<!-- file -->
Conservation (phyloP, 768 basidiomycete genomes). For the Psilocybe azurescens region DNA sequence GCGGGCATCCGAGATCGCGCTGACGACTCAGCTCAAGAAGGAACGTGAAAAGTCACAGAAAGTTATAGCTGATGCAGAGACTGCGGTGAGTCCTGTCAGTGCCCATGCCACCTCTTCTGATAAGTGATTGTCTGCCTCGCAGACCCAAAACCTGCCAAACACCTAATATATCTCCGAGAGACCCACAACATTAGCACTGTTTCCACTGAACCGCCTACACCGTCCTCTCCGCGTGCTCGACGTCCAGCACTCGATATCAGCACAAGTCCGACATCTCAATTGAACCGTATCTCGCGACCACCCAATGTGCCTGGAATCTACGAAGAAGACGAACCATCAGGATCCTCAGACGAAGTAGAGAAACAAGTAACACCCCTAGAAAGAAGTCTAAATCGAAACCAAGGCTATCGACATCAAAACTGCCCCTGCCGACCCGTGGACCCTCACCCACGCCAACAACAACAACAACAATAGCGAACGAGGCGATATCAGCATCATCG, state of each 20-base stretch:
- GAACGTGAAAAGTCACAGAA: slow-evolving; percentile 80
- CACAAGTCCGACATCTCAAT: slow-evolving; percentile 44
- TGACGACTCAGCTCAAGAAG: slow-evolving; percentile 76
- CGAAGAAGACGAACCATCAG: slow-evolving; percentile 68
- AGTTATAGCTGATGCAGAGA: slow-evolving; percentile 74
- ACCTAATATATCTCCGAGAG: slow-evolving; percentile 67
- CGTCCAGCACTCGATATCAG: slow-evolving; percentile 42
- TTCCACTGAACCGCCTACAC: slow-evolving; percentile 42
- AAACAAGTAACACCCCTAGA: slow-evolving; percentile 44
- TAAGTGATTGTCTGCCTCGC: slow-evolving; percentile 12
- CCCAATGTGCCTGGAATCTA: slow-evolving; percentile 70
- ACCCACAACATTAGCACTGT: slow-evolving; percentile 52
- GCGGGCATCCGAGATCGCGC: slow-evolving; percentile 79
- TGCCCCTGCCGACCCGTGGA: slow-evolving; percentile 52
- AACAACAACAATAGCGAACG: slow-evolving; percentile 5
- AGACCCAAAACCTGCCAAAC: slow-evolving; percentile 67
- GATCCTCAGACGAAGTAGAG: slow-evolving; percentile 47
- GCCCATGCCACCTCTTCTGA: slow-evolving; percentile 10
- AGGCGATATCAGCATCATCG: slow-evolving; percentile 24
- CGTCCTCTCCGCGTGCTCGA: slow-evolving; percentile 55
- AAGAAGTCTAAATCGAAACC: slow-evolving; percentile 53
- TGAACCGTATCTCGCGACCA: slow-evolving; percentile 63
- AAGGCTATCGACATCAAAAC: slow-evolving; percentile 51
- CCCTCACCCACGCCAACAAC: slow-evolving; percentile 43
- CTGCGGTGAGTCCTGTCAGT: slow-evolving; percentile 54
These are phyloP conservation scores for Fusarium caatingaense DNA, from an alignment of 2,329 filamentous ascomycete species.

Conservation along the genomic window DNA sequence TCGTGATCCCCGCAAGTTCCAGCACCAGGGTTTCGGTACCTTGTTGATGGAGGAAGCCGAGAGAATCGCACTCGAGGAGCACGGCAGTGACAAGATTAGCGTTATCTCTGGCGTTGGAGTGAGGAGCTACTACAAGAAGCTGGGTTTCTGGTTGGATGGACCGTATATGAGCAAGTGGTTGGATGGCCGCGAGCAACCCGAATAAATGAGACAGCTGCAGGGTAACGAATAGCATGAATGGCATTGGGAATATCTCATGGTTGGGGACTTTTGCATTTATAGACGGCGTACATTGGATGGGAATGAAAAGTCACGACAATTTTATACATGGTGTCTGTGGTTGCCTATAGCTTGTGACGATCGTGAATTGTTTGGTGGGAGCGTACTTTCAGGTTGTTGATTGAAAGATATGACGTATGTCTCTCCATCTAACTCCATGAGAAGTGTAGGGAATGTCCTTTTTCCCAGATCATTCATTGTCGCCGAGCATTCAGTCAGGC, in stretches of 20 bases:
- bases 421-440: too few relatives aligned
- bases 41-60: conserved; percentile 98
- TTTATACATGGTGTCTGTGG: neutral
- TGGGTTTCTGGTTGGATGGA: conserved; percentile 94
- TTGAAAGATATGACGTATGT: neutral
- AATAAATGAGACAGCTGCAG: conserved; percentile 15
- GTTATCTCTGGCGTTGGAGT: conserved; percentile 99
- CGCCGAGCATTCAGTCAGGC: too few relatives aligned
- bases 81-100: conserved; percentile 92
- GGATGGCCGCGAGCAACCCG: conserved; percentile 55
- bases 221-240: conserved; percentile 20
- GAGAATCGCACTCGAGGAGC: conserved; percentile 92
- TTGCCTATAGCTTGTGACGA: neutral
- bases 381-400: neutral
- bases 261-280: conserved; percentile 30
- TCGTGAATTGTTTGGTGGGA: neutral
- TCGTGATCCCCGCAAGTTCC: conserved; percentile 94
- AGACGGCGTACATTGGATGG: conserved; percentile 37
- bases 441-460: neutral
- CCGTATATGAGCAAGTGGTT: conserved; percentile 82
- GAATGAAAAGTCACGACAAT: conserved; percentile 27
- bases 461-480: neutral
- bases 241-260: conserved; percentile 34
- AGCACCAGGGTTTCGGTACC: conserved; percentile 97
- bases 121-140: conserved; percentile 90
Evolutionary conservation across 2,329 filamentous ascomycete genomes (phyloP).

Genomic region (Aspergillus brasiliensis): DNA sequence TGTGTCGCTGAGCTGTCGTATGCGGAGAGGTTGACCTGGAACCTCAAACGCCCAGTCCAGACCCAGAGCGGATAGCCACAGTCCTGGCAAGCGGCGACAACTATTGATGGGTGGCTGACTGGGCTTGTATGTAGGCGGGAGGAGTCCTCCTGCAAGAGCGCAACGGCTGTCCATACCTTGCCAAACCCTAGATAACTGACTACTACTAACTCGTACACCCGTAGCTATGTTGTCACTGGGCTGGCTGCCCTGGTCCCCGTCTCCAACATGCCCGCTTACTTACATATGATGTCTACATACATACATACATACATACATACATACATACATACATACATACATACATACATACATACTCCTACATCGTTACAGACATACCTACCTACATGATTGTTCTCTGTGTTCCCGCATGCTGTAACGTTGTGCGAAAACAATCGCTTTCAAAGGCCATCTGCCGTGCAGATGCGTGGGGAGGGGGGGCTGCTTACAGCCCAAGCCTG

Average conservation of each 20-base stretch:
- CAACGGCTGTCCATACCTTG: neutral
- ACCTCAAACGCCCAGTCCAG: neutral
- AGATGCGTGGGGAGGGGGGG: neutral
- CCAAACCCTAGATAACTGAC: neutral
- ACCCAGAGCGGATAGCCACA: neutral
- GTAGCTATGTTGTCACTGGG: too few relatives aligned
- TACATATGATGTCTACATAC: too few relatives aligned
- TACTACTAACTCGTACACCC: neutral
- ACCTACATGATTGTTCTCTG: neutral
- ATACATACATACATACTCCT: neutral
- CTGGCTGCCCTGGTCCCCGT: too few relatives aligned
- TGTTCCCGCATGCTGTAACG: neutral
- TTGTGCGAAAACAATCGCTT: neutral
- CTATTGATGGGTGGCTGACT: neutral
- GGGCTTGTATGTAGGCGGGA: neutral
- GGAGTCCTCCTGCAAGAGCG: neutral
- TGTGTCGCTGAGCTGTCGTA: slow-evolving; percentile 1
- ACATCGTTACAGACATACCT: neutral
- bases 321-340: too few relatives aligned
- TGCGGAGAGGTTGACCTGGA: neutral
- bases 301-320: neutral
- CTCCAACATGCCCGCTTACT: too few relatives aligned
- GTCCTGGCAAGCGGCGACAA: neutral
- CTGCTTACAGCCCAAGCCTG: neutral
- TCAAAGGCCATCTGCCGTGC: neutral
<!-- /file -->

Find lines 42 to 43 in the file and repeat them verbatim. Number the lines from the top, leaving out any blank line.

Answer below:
- bases 381-400: neutral
- bases 261-280: conserved; percentile 30